Droner_Satellitter_Arktis_2016

Satellites and drones can help people living in the Arctic

Wednesday 31 Aug 16

Contact

Jens Olaf Pepke Pedersen
Senior Scientist
DTU Space
+45 45 25 97 23

Contact

Niels Andersen
Executive Board – Business and Public Sector
DTU Space
+45 45 25 97 83

A new report just released by DTU presents for the first time an overall picture of the opportunities Denmark has to establish space infrastructure comprising satellites and drones in the Arctic.

The report shows that satellites and drones could provide the nucleus of a common infrastructure for civil society and Defence Command Denmark in the Arctic.

The Arctic is becoming increasingly important
In his recent report on Danish security and foreign policy, Ambassador Peter Taksøe-Jensen directly recommends that Denmark focus on its role as an Arctic superpower. Defence Command Denmark also released an analysis this summer in which it prepares to handle more activities in the Arctic. In particular, these include asserting the Kingdom's sovereignty, increasing monitoring of traffic and the environment, and performing search and rescue operations in the region.

Potential for Defence Command and society
In order to conduct its activities efficiently, Defence Command Denmark needs an up-to-date overview of the region, so it can send its units to the correct positions and so that units can communicate with each other.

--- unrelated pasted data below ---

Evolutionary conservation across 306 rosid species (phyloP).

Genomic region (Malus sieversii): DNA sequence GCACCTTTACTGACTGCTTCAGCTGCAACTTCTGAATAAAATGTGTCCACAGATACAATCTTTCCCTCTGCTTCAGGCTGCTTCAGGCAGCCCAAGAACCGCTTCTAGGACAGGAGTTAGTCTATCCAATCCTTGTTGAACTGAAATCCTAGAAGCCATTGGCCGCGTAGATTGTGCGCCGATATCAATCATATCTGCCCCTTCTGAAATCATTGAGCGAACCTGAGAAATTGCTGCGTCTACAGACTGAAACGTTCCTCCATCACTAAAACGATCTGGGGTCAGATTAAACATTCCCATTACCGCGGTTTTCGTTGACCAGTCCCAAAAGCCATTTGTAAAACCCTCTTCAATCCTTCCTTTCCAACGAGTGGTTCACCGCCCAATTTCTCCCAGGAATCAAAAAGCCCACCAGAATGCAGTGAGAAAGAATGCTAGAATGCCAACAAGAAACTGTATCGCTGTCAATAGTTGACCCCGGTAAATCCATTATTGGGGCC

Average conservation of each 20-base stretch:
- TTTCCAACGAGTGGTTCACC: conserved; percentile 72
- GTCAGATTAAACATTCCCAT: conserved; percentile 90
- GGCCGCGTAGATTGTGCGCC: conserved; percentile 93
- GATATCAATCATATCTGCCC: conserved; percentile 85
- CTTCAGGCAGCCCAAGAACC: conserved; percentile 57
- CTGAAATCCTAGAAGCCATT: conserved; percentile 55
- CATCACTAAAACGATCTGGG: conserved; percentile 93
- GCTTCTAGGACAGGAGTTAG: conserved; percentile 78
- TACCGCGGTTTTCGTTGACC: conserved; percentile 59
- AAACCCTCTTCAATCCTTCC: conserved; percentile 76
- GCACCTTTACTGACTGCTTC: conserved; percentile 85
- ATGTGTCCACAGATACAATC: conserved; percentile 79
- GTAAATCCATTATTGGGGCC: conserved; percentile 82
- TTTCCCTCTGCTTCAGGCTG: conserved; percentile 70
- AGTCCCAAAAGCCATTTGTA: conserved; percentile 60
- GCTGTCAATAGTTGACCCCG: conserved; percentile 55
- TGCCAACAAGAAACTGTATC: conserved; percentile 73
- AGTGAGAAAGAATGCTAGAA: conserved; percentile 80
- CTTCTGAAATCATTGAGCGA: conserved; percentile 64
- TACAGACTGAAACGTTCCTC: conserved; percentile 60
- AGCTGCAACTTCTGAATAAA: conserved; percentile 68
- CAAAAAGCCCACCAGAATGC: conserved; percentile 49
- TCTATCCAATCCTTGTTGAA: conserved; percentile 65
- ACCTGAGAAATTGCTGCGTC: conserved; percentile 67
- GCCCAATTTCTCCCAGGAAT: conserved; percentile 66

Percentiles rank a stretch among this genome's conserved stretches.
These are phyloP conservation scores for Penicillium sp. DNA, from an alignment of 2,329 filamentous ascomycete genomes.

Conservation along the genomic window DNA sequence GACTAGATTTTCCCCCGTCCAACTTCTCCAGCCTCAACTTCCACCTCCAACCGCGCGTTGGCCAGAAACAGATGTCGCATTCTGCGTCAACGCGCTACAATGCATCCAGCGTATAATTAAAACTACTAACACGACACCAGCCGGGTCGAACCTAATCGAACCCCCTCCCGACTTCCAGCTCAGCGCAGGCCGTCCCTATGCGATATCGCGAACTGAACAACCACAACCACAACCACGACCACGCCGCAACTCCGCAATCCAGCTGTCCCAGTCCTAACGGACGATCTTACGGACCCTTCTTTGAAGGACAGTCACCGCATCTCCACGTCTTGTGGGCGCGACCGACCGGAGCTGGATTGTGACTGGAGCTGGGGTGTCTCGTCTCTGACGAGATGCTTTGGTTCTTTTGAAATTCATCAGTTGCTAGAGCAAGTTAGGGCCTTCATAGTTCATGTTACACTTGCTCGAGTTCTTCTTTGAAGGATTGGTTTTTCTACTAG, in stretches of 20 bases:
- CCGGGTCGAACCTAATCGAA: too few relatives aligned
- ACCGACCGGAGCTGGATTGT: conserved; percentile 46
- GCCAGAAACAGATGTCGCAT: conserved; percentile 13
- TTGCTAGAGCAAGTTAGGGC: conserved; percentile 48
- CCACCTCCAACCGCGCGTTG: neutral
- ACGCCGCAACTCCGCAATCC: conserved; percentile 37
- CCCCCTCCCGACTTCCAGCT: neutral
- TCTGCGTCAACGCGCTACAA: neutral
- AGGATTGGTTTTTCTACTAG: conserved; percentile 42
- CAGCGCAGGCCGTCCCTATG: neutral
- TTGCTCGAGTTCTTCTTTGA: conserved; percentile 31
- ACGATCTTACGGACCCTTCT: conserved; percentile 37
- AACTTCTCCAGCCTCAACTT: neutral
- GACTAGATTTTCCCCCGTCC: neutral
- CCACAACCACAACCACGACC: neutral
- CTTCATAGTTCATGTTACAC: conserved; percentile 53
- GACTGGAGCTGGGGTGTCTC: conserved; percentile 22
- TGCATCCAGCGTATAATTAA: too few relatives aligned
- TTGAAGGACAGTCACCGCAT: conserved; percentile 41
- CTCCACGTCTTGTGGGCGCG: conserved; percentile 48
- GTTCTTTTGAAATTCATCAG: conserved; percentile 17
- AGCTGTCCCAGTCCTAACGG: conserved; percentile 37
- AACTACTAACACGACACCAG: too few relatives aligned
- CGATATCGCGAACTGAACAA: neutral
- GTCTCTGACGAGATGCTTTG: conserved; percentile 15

"But much of what Defence Command will need in the Arctic is the same as what local authorities, businesses and citizens are seeking—such as better mapping and navigation, where satellites and drones can also contribute," says the report's author, Senior Scientist Jens Olaf Pepke Pedersen from DTU Space.

"We should view investment in space-based infrastructure in the Arctic on an equal footing with investment in infrastructure such as airports, roads and harbours."
Senior Scientist Jens Olaf Pepke Pedersen, DTU Space.

Satellites and drones could therefore provide the nucleus of a common infrastructure for Defence Command and civil society. For example, dedicated communication satellites in orbits around the poles could provide broadband communications to meet the needs of both the military and civilians.

"We should view investment in space-based infrastructure in the Arctic on an equal footing with investment in infrastructure such as airports, roads and harbours. It will also be an investment in future growth and value creation in Greenland, which greatly needs new business opportunities," says Jens Olaf Pepke Pedersen.

Invitation to forge new partnerships
The report is part of a project in which DTU Space is looking at the possibility of using satellites and drones in the Arctic which are funded by the Danish Agency for Science, Technology and Innovation.

The report was presented at a meeting with over 50 of the contributors from organisations, government agencies, ministries, research groups, business interests and Defence Command Denmark. According to Niels Andersen, an Executive Board member for DTU Space with special responsibility for businesses and regulatory authorities, DTU Space does not view the report as the end of the project.

"We see the report as an invitation to forge new partnerships in relation to satellites and drones in the Arctic," he says.

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